One of the hot topics requested through our Facebook page has been ‘recording using a small number of microphones. This is a really easy technique and can be far simpler and effective than putting out every mic you have just because you can. It is especially effective when wanting to achieve that ‘vintage’ sound. Of course, this technique is also good for those that own, only a few mics.
The first thing to be said about this technique is that it relies greatly on the quality of the musician, their instruments and the performance. This is because the fewer the microphones, the less scope you have to edit and tweak individual elements, in terms of timing, pitch and tone. This is an incredibly important thing to remember and to convey to a client when they request to use these types of techniques. Often the idea of recording in this way is alluring to an artist but unfortunately if they can not play their material well, many of the modern fixes for bad playing are not going to help due to the lack of separation in the sound sources. You want to have this discussion before your session and not after tracking!
Secondly the most important aspect of using a small number of microphones is mic selection and placement. When you are tracking with only a few mics it is imperative that you select mics with the right tone. When recording in this way you want to use as little compression and EQ as possible and what you hear during tracking should be as close as possible to the finished product. Once you have a microphone you feel suits your sound source be sure to play around with the position. Even small movements can make a drastic difference to the quality of your recording. Be sure (as always) to make sure the phase relationship (if your not sure what this is google it) of all your mics is good. You need to remember that you have no fall back option with this recording scenario, if you get it wrong you ave no additional mics to help correct things later.
Recently I did a project with a four piece blues band who wanted to recreate the sound of early blues, i.e. Muddy Waters etc. They wanted to play all in room and all in one take. I made sure they understood this meant no (or very little editing) and they assured me they were well rehearsed and understood. This was great because to actually achieve an early blues sound the track needed to be played live. All of those early recordings are one take often recorded straight to acetate or vinyl and the energy of a live recording is very hard to emulate with multi-tracking.
I chose to use mainly ribbon microphones for the recording, the most popular type of microphone for the period, using a Coles 4038 as a mono drum overhead (all early recordings were mono so this lack of stereo spread actually helps it sound older), a Royer 121 copy (made by Carillon and are a great budget option) on the guitar amp and I was lucky enough to have a Coles 4033-A which served as the vocal mic and the room (because of the figure 8 polar pattern of the mic). That was all the ribbons at my disposal so I put dynamics on the bass amp, hi hat/snare and kick drum, and the Wurlitzer was DI’s, although the speakers in the Wurli meant it would feature in the room sound as well. I find for these kind of recordings any modern condensers sound too bright and clear, bringing the sound of the recording to far into the modern day.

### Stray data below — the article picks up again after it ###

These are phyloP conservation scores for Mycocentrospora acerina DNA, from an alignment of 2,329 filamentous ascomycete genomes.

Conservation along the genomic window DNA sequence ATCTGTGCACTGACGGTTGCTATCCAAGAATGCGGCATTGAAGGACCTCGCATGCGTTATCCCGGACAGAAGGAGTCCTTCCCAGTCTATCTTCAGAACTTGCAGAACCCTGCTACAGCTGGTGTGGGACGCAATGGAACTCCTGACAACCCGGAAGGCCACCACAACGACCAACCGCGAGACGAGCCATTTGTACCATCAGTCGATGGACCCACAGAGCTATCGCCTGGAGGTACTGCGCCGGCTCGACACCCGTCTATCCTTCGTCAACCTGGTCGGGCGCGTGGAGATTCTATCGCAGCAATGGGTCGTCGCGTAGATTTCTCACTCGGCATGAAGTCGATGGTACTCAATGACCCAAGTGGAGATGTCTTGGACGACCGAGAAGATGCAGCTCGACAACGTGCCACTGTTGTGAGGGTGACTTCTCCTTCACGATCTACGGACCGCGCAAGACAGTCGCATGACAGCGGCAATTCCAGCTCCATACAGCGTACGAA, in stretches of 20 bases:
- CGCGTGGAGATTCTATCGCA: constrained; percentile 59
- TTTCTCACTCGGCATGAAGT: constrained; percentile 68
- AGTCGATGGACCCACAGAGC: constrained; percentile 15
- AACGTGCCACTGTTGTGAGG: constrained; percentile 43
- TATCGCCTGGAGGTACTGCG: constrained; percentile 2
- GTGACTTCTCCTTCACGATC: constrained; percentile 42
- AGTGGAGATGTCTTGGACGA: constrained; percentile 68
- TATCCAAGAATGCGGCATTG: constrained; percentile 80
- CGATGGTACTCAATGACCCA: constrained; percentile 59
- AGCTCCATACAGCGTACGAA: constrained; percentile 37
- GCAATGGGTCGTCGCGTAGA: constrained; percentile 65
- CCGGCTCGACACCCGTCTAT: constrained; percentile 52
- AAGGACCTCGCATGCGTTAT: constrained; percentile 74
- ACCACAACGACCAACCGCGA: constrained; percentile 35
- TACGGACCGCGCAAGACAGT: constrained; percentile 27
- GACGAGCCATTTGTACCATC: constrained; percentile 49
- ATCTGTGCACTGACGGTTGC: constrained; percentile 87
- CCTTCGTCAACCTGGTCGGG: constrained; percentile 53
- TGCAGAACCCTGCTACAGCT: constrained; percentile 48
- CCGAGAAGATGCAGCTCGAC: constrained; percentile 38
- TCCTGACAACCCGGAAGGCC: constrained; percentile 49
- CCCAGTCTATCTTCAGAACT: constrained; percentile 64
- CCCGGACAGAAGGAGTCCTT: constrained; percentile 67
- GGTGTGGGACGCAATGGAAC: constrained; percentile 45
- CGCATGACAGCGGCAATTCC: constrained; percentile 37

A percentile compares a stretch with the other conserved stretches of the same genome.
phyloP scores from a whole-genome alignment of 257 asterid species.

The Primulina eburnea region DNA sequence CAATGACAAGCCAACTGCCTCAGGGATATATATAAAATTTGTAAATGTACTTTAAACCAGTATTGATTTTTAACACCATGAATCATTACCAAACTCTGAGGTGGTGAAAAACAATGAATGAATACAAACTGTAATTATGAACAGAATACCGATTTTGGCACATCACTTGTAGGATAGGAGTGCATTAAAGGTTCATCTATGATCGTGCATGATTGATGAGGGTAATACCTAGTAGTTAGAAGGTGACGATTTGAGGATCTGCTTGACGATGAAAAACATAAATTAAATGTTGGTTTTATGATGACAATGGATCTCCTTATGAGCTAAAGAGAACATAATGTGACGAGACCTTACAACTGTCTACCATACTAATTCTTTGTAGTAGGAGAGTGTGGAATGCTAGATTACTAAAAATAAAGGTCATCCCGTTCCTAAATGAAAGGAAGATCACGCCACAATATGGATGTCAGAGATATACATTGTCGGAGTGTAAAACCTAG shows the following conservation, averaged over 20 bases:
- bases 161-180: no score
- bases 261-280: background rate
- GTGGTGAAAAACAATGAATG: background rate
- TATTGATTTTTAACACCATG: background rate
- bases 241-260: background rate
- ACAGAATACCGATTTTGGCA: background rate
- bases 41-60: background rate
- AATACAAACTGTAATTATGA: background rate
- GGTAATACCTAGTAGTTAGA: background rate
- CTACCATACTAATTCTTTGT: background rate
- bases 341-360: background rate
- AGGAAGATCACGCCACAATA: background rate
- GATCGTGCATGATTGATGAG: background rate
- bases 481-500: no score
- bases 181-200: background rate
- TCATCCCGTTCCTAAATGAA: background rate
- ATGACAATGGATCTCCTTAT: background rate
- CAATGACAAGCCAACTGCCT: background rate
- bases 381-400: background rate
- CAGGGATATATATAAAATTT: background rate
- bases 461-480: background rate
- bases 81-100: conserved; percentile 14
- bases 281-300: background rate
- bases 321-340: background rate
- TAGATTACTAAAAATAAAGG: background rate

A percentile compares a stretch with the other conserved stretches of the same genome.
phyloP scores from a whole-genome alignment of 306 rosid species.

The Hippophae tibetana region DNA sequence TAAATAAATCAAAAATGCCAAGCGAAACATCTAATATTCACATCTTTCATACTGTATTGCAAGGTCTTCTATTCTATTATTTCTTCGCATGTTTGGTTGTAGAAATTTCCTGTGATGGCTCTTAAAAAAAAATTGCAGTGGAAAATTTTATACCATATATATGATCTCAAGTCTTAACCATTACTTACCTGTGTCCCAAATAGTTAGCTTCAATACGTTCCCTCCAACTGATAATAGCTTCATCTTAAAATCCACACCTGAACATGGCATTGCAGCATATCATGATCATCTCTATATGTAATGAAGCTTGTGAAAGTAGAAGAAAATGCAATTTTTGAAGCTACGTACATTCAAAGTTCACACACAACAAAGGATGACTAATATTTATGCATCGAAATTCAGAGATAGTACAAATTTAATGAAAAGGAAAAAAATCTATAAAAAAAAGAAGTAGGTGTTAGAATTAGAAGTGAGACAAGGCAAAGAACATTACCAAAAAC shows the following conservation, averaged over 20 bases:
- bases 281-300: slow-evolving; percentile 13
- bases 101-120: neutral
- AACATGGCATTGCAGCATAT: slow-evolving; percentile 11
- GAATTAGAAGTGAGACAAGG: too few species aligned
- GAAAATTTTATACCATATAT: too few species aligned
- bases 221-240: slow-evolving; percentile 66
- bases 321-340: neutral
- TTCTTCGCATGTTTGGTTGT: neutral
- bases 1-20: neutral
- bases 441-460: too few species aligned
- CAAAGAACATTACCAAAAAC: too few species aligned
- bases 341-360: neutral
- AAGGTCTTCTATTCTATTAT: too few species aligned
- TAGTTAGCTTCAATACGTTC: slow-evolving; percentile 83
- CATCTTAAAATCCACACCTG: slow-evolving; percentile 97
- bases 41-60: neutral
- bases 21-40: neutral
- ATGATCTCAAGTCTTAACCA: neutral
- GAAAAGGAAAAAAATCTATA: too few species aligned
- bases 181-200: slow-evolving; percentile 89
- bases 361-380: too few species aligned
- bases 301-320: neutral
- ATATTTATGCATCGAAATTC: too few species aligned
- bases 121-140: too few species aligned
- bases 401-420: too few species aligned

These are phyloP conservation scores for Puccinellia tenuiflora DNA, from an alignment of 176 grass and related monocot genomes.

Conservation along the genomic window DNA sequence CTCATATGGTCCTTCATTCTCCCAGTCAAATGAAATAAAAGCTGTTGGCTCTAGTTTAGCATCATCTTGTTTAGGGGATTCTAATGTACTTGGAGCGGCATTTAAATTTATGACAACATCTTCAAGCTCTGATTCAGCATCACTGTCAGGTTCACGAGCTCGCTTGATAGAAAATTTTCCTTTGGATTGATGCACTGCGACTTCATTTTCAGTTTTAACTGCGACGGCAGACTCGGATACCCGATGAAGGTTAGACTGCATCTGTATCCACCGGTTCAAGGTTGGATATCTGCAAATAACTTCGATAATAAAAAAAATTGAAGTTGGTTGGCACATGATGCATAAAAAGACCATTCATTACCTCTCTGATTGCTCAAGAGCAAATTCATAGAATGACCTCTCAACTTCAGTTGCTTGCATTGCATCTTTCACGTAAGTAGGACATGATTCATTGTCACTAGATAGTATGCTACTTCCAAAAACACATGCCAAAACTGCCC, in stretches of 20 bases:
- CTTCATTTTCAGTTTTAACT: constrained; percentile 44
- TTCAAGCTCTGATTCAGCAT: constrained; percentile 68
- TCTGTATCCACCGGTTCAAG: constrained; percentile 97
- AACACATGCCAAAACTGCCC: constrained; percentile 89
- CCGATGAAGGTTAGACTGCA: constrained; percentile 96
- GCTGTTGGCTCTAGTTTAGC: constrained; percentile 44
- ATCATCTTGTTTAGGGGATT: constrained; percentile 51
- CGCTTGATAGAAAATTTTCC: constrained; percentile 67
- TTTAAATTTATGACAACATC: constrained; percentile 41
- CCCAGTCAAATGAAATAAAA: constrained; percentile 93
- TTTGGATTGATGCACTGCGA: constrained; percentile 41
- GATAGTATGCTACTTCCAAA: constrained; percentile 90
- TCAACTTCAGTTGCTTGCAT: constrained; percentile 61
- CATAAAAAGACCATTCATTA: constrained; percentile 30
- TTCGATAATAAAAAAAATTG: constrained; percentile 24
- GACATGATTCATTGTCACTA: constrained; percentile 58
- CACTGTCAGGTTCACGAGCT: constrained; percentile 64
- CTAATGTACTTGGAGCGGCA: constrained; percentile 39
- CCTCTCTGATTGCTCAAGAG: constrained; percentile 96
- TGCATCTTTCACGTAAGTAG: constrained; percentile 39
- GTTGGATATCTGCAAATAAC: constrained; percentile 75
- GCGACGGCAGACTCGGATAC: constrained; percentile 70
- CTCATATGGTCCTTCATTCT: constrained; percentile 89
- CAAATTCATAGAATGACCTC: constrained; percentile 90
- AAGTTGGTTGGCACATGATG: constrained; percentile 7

I let the band position themselves in a circle to that they felt comfortable and able to perform their best. This is paramount above any micing consideration. If the band do not play well you will not get a good recording. Once they were set up I turn the bass and guitar amps away from the centre of the room to minimise direct spill.
For the drums I placed my mono overhead directly over the drummers head, playing around till I found the sweet spot for the snare, position my hi hat mic loosely (so it picks up some snare) and placed my kick drum out outside the head directly in line with the drum beater. I also placed a couple of additional mics (pencil condensers) spotting the crash and a position over the top of the ride and floor tom (try and aim the mic right at the edge of the ride) just in case I needed to add a little more detail (FYI I ended up using these on one fo the tracks that needed a slightly more modern sound). I did mic up the snare (SM57) as well (just for safety) but I didn’t end up using it in any of the mixes.
Although I am a fan of making sonic choices and sticking to them, if you think you might need something later it’s better to grab it! Once I had checked all the phase and was happy with the sound it was just a matter of letting the band do the work. The most important element of this particular scenario was the vocal mic. The large amount of spill captured really made the whole mix glue together and gave it that live energy. So make sure if you’re doing this kind of recording that you have a good well placed room mic.
Playing with recording in this way is one of the best parts of being an engineer and everyone has their own special placements and ideas on pulling great sounds (I heard of one engineer mic’ing the drummers feet!) so even if you only have a few basic mics (if you don’t own a mic GO AND BUY ONE!) experiment and have fun!
[Jack Prest is an In-house Producer/Engineer at Studios 301]